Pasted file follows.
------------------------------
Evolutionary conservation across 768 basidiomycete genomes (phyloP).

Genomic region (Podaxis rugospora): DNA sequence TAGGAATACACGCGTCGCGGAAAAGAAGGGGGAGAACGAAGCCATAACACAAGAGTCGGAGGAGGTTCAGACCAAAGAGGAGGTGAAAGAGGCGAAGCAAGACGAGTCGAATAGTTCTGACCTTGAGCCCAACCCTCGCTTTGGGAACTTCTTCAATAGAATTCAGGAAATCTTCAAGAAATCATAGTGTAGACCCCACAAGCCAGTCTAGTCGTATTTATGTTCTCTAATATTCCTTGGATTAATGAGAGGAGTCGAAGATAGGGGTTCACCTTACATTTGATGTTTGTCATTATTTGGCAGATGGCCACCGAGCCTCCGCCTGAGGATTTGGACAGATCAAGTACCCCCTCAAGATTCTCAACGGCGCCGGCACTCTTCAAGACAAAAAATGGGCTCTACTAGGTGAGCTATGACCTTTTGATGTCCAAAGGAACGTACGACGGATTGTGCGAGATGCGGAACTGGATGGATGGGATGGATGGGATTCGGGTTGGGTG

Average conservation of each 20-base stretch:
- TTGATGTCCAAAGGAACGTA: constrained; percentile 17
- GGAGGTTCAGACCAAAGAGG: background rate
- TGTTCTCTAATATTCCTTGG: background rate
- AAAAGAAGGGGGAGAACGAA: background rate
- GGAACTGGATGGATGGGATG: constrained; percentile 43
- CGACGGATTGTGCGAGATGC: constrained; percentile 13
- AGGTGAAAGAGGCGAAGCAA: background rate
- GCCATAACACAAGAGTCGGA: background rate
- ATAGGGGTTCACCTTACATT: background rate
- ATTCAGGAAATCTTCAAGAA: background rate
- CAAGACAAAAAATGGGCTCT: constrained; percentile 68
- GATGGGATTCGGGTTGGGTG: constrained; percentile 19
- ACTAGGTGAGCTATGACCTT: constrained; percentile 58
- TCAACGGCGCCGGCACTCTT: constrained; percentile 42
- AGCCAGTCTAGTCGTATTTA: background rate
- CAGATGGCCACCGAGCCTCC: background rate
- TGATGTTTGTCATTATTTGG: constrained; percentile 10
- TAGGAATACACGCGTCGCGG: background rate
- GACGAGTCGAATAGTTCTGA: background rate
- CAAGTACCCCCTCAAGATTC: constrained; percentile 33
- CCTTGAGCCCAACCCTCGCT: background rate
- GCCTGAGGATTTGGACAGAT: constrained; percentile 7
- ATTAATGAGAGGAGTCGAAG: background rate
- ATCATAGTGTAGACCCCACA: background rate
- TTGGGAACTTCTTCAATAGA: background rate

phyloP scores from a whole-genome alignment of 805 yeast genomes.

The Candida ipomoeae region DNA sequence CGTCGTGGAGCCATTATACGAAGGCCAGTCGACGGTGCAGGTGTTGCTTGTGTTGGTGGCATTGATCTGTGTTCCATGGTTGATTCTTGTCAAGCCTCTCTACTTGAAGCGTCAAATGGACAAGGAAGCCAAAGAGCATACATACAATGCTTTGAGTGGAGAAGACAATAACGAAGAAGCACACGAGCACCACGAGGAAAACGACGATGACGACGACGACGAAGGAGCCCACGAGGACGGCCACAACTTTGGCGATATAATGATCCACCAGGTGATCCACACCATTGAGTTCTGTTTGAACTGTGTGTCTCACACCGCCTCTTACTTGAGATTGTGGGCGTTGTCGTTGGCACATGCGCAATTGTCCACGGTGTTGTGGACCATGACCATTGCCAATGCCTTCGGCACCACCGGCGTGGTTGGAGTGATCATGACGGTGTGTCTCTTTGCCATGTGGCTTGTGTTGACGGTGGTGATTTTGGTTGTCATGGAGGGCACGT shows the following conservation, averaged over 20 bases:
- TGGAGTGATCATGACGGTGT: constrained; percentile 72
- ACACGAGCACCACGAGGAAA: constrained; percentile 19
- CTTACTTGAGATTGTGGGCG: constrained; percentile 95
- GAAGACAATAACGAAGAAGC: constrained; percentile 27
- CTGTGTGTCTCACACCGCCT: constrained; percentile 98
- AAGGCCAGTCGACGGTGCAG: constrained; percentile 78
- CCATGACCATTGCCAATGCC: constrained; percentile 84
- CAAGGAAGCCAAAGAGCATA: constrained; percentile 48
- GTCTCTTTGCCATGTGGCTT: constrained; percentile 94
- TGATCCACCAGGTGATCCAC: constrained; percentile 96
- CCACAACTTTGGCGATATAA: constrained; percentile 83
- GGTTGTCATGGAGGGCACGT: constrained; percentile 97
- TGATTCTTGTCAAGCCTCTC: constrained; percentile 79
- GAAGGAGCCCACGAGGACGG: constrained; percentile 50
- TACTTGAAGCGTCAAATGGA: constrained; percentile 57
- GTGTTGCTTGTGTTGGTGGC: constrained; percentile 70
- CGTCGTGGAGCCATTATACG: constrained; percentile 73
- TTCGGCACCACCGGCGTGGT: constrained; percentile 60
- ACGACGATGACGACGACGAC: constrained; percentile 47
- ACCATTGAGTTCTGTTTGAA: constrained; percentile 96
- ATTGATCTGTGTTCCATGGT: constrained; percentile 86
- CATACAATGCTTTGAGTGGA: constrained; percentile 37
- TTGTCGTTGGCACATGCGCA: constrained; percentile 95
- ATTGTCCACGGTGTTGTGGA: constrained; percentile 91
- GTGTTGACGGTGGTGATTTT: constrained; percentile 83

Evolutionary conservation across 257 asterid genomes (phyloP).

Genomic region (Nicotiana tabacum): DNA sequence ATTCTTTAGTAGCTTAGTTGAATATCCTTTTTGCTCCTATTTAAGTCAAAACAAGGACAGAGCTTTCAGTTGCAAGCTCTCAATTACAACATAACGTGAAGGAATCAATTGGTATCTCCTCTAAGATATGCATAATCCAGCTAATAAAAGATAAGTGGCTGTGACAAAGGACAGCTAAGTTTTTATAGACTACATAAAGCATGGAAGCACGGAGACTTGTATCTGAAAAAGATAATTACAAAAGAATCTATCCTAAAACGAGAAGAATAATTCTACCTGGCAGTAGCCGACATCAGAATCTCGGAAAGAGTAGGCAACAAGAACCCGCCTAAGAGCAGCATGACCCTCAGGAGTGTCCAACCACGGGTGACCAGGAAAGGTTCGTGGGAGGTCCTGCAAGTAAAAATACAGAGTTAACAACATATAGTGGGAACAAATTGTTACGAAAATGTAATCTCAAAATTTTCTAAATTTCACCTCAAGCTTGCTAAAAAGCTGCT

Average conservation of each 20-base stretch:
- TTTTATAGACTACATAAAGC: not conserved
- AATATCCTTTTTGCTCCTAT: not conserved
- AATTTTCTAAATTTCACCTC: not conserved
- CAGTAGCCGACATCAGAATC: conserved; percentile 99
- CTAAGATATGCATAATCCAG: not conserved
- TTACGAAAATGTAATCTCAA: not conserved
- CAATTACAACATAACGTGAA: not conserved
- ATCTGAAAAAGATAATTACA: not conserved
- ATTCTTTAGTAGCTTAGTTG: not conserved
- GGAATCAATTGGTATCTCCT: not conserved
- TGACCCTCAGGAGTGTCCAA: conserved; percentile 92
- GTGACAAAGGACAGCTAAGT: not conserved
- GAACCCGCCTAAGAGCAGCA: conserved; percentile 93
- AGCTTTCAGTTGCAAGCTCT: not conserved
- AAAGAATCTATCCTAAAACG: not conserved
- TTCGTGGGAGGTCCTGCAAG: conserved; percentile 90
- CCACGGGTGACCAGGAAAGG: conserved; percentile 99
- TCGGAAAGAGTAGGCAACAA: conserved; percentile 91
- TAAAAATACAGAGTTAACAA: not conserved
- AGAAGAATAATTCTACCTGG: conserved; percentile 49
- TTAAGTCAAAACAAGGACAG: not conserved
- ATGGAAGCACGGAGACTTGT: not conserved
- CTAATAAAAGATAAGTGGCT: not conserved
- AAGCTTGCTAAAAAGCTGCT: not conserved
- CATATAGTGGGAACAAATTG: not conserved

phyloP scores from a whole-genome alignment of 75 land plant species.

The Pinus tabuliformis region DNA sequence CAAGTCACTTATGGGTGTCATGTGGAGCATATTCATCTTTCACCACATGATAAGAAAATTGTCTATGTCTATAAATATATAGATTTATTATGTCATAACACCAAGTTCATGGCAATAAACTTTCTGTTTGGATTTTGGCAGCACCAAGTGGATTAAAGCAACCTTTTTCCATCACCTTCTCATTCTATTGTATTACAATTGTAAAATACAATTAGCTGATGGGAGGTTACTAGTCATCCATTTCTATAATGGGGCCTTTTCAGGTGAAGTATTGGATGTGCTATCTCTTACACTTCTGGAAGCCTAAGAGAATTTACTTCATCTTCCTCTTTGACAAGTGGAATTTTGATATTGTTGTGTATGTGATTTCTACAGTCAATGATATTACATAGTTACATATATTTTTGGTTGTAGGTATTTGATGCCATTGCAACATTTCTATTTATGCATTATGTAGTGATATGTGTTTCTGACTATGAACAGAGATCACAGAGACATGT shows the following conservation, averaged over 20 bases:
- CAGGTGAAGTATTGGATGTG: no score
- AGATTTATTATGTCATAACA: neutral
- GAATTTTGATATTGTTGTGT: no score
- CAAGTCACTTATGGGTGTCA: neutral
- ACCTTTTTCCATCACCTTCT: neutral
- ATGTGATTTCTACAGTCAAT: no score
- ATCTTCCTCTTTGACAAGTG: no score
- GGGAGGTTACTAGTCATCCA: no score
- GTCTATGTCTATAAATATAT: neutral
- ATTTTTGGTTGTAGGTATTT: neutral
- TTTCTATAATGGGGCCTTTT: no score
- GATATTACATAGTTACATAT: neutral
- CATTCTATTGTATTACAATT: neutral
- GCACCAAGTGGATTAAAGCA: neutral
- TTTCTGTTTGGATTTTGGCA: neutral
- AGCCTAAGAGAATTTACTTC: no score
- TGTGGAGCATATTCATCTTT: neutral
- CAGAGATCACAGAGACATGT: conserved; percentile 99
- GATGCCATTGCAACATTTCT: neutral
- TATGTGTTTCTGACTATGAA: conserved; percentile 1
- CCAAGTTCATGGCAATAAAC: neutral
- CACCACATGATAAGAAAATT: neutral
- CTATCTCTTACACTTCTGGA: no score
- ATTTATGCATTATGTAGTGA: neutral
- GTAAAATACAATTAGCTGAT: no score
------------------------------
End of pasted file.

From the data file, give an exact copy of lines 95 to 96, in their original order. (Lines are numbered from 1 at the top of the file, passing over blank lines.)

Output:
- ATTTTTGGTTGTAGGTATTT: neutral
- TTTCTATAATGGGGCCTTTT: no score